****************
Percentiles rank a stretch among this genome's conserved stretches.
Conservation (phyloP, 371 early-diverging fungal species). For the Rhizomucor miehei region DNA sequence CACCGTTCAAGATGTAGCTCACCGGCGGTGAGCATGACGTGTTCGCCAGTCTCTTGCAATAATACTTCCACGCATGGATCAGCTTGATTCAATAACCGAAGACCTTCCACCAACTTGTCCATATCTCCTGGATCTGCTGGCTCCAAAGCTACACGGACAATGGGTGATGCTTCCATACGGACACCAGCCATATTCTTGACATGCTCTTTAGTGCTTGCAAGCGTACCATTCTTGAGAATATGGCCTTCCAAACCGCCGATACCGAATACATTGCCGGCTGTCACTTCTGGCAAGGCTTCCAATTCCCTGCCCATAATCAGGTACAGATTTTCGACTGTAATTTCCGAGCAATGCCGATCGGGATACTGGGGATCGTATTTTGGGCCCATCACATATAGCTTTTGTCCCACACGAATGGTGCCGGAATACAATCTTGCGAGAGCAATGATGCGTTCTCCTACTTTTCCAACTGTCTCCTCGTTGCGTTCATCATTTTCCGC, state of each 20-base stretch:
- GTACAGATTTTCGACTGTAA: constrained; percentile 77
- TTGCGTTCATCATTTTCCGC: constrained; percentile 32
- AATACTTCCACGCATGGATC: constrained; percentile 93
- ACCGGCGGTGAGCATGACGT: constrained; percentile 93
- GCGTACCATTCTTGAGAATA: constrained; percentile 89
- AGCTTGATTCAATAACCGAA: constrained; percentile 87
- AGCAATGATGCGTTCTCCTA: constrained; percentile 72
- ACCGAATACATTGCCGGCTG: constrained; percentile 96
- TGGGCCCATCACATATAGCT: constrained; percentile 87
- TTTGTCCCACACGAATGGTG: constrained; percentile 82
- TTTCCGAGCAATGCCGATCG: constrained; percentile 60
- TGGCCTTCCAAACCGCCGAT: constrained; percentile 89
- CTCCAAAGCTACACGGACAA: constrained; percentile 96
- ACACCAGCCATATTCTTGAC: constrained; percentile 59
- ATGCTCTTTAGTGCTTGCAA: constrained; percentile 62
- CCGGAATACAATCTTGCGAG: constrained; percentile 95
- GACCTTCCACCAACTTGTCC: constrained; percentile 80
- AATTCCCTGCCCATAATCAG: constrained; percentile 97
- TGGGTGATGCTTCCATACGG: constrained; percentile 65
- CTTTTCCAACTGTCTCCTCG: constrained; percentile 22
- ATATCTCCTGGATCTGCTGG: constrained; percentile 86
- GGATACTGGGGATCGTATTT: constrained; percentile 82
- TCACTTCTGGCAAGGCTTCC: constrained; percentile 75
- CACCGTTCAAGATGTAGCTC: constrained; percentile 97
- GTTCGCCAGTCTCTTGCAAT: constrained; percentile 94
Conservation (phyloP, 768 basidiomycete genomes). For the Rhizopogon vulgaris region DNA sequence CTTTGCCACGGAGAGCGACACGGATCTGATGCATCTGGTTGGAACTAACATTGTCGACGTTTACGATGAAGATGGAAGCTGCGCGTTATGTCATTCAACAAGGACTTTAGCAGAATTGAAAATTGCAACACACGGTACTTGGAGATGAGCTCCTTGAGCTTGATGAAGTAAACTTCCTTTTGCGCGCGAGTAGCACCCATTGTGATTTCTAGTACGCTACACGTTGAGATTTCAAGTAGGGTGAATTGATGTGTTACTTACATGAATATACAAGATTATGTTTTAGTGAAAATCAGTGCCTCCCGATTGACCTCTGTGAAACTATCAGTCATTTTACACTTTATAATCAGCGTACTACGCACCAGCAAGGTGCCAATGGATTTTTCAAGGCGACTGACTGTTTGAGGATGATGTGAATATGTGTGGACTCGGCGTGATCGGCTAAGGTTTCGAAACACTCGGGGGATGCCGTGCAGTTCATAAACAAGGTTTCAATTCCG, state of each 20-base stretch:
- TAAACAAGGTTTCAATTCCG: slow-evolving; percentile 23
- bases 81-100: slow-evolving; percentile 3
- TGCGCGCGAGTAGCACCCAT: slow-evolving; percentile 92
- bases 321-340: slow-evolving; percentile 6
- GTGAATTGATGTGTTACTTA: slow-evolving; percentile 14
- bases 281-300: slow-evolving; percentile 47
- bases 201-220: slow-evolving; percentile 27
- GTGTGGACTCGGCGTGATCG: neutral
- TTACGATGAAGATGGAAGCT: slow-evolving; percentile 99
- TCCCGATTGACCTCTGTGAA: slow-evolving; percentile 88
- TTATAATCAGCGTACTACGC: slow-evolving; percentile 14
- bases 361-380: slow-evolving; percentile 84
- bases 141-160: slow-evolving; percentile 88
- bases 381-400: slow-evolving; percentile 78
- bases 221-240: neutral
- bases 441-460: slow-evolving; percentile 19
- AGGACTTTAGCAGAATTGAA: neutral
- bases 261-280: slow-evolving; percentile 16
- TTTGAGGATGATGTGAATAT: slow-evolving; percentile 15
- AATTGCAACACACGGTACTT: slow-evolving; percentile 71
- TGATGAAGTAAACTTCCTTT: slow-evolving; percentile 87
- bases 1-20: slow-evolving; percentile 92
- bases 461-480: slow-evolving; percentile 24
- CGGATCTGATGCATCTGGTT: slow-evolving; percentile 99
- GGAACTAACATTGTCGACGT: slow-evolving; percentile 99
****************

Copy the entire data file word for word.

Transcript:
Percentiles rank a stretch among this genome's conserved stretches.
Conservation (phyloP, 371 early-diverging fungal species). For the Rhizomucor miehei region DNA sequence CACCGTTCAAGATGTAGCTCACCGGCGGTGAGCATGACGTGTTCGCCAGTCTCTTGCAATAATACTTCCACGCATGGATCAGCTTGATTCAATAACCGAAGACCTTCCACCAACTTGTCCATATCTCCTGGATCTGCTGGCTCCAAAGCTACACGGACAATGGGTGATGCTTCCATACGGACACCAGCCATATTCTTGACATGCTCTTTAGTGCTTGCAAGCGTACCATTCTTGAGAATATGGCCTTCCAAACCGCCGATACCGAATACATTGCCGGCTGTCACTTCTGGCAAGGCTTCCAATTCCCTGCCCATAATCAGGTACAGATTTTCGACTGTAATTTCCGAGCAATGCCGATCGGGATACTGGGGATCGTATTTTGGGCCCATCACATATAGCTTTTGTCCCACACGAATGGTGCCGGAATACAATCTTGCGAGAGCAATGATGCGTTCTCCTACTTTTCCAACTGTCTCCTCGTTGCGTTCATCATTTTCCGC, state of each 20-base stretch:
- GTACAGATTTTCGACTGTAA: constrained; percentile 77
- TTGCGTTCATCATTTTCCGC: constrained; percentile 32
- AATACTTCCACGCATGGATC: constrained; percentile 93
- ACCGGCGGTGAGCATGACGT: constrained; percentile 93
- GCGTACCATTCTTGAGAATA: constrained; percentile 89
- AGCTTGATTCAATAACCGAA: constrained; percentile 87
- AGCAATGATGCGTTCTCCTA: constrained; percentile 72
- ACCGAATACATTGCCGGCTG: constrained; percentile 96
- TGGGCCCATCACATATAGCT: constrained; percentile 87
- TTTGTCCCACACGAATGGTG: constrained; percentile 82
- TTTCCGAGCAATGCCGATCG: constrained; percentile 60
- TGGCCTTCCAAACCGCCGAT: constrained; percentile 89
- CTCCAAAGCTACACGGACAA: constrained; percentile 96
- ACACCAGCCATATTCTTGAC: constrained; percentile 59
- ATGCTCTTTAGTGCTTGCAA: constrained; percentile 62
- CCGGAATACAATCTTGCGAG: constrained; percentile 95
- GACCTTCCACCAACTTGTCC: constrained; percentile 80
- AATTCCCTGCCCATAATCAG: constrained; percentile 97
- TGGGTGATGCTTCCATACGG: constrained; percentile 65
- CTTTTCCAACTGTCTCCTCG: constrained; percentile 22
- ATATCTCCTGGATCTGCTGG: constrained; percentile 86
- GGATACTGGGGATCGTATTT: constrained; percentile 82
- TCACTTCTGGCAAGGCTTCC: constrained; percentile 75
- CACCGTTCAAGATGTAGCTC: constrained; percentile 97
- GTTCGCCAGTCTCTTGCAAT: constrained; percentile 94
Conservation (phyloP, 768 basidiomycete genomes). For the Rhizopogon vulgaris region DNA sequence CTTTGCCACGGAGAGCGACACGGATCTGATGCATCTGGTTGGAACTAACATTGTCGACGTTTACGATGAAGATGGAAGCTGCGCGTTATGTCATTCAACAAGGACTTTAGCAGAATTGAAAATTGCAACACACGGTACTTGGAGATGAGCTCCTTGAGCTTGATGAAGTAAACTTCCTTTTGCGCGCGAGTAGCACCCATTGTGATTTCTAGTACGCTACACGTTGAGATTTCAAGTAGGGTGAATTGATGTGTTACTTACATGAATATACAAGATTATGTTTTAGTGAAAATCAGTGCCTCCCGATTGACCTCTGTGAAACTATCAGTCATTTTACACTTTATAATCAGCGTACTACGCACCAGCAAGGTGCCAATGGATTTTTCAAGGCGACTGACTGTTTGAGGATGATGTGAATATGTGTGGACTCGGCGTGATCGGCTAAGGTTTCGAAACACTCGGGGGATGCCGTGCAGTTCATAAACAAGGTTTCAATTCCG, state of each 20-base stretch:
- TAAACAAGGTTTCAATTCCG: slow-evolving; percentile 23
- bases 81-100: slow-evolving; percentile 3
- TGCGCGCGAGTAGCACCCAT: slow-evolving; percentile 92
- bases 321-340: slow-evolving; percentile 6
- GTGAATTGATGTGTTACTTA: slow-evolving; percentile 14
- bases 281-300: slow-evolving; percentile 47
- bases 201-220: slow-evolving; percentile 27
- GTGTGGACTCGGCGTGATCG: neutral
- TTACGATGAAGATGGAAGCT: slow-evolving; percentile 99
- TCCCGATTGACCTCTGTGAA: slow-evolving; percentile 88
- TTATAATCAGCGTACTACGC: slow-evolving; percentile 14
- bases 361-380: slow-evolving; percentile 84
- bases 141-160: slow-evolving; percentile 88
- bases 381-400: slow-evolving; percentile 78
- bases 221-240: neutral
- bases 441-460: slow-evolving; percentile 19
- AGGACTTTAGCAGAATTGAA: neutral
- bases 261-280: slow-evolving; percentile 16
- TTTGAGGATGATGTGAATAT: slow-evolving; percentile 15
- AATTGCAACACACGGTACTT: slow-evolving; percentile 71
- TGATGAAGTAAACTTCCTTT: slow-evolving; percentile 87
- bases 1-20: slow-evolving; percentile 92
- bases 461-480: slow-evolving; percentile 24
- CGGATCTGATGCATCTGGTT: slow-evolving; percentile 99
- GGAACTAACATTGTCGACGT: slow-evolving; percentile 99